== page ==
Another workforce training program is the Center for Advanced Film Manufacturing. It prepares workers for employment at Eastman and CLC through collaboration between the companies, Patrick Henry Community College, NCI and the Martinsville-Henry County Economic Development Corp.

Another workforce effort is underway to bring more medical students to Southern Virginia. The Tobacco Commission recently awarded an $800,000 grant to the Integrative Centers for Science and Medicine and the College of Henricopolis School of Medicine to help establish a medical school in Martinsville.

The project is expected to funnel $3 million into the area over the next three years and create 111 jobs. The school, which has a target opening date of fall 2016, will educate primary-care physicians for underserved and underprivileged areas of the state.

While workforce development is a big concern, Reed and Slate  also point to a lack of natural gas as another issue in recruiting businesses. There are several efforts underway to bring more natural gas to the area, such as the proposed Atlantic Coast Pipeline, which involves Richmond-based Dominion Resources. The 550-mile pipeline would pass through part of Southern Virginia.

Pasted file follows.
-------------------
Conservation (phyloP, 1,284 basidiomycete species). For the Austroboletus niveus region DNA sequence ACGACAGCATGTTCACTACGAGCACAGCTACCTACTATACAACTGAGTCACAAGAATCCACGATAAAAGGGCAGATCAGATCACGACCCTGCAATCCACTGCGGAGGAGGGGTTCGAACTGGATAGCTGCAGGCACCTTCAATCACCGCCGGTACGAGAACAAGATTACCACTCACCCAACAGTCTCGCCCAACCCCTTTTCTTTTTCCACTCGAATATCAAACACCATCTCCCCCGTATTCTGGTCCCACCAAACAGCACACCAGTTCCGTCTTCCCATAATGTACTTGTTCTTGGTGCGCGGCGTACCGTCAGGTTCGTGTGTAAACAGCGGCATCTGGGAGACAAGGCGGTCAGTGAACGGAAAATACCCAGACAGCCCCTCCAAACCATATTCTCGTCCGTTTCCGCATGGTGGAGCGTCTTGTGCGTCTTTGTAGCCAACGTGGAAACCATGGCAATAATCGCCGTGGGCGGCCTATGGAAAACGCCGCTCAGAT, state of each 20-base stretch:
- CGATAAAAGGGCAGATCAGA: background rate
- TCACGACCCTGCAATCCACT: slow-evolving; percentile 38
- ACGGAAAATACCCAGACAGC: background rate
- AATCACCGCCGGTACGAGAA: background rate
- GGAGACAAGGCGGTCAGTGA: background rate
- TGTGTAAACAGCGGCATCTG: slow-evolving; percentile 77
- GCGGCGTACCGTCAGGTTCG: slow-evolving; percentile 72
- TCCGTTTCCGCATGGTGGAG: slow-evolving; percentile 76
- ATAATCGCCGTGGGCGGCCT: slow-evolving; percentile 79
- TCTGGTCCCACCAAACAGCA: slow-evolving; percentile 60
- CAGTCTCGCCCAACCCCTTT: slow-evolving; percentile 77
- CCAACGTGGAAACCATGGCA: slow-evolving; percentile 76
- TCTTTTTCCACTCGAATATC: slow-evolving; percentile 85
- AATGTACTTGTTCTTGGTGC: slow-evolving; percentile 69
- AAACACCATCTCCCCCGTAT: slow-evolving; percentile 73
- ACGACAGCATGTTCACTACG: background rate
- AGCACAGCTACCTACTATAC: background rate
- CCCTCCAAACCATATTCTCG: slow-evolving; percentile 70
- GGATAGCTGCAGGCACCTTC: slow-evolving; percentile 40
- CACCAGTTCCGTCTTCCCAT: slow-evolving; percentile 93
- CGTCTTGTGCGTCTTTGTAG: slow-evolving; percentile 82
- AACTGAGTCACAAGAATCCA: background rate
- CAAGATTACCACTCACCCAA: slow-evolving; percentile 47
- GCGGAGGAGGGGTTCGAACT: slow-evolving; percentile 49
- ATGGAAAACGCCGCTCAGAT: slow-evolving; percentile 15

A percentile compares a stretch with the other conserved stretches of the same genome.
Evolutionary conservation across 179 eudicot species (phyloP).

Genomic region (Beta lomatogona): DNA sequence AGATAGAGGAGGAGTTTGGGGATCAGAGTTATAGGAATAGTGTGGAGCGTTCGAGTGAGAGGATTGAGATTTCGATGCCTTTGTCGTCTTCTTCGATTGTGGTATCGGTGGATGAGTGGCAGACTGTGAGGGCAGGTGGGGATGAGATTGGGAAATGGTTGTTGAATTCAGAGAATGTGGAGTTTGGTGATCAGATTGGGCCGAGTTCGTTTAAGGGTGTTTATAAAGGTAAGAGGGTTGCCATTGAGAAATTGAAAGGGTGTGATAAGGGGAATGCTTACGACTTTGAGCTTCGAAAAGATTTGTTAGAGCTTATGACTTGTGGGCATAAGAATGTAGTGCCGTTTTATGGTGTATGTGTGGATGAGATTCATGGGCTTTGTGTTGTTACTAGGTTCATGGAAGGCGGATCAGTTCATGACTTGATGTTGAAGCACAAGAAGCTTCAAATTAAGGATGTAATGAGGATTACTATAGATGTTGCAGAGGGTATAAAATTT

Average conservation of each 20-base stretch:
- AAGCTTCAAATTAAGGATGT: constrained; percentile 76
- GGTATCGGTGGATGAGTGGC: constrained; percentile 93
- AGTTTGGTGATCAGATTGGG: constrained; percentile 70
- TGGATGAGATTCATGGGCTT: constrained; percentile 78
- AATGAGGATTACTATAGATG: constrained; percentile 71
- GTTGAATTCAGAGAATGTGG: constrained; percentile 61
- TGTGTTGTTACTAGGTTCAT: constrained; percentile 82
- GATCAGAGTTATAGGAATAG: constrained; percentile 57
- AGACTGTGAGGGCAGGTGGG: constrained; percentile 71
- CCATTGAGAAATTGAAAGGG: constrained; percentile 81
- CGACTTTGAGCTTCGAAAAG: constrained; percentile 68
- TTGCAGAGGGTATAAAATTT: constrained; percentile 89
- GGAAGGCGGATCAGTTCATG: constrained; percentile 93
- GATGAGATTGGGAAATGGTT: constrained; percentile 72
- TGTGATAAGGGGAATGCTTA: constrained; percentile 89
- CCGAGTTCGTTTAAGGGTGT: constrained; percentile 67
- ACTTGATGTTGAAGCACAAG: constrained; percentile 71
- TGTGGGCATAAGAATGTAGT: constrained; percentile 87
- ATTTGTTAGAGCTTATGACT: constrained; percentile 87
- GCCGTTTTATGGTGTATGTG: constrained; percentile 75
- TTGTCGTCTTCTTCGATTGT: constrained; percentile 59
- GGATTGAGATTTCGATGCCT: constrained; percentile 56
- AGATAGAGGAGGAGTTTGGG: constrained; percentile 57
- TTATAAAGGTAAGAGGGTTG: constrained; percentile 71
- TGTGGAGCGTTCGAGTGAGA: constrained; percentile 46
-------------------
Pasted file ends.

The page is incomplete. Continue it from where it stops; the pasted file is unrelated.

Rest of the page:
Reed of Virginia’s Growth Alliance says he would be thrilled to see the project approved because the region has little access to natural gas. “That’s a huge game changer for our industrial development projects because so many of the projects that we get eliminated from, we’re being eliminated because we can’t supply natural gas,” he says.

Being in a rural area can also pose its own challenges when it comes to securing projects. Greensville County’s Slate, for example, says prospective companies sometimes think they won’t be able to find trained workforce in a thinly populated area. That’s not the case, she says, because workers in rural counties are willing to commute farther to work than employees living in traffic-congested metro areas. “My biggest challenge is overcoming that perception,” Slate says.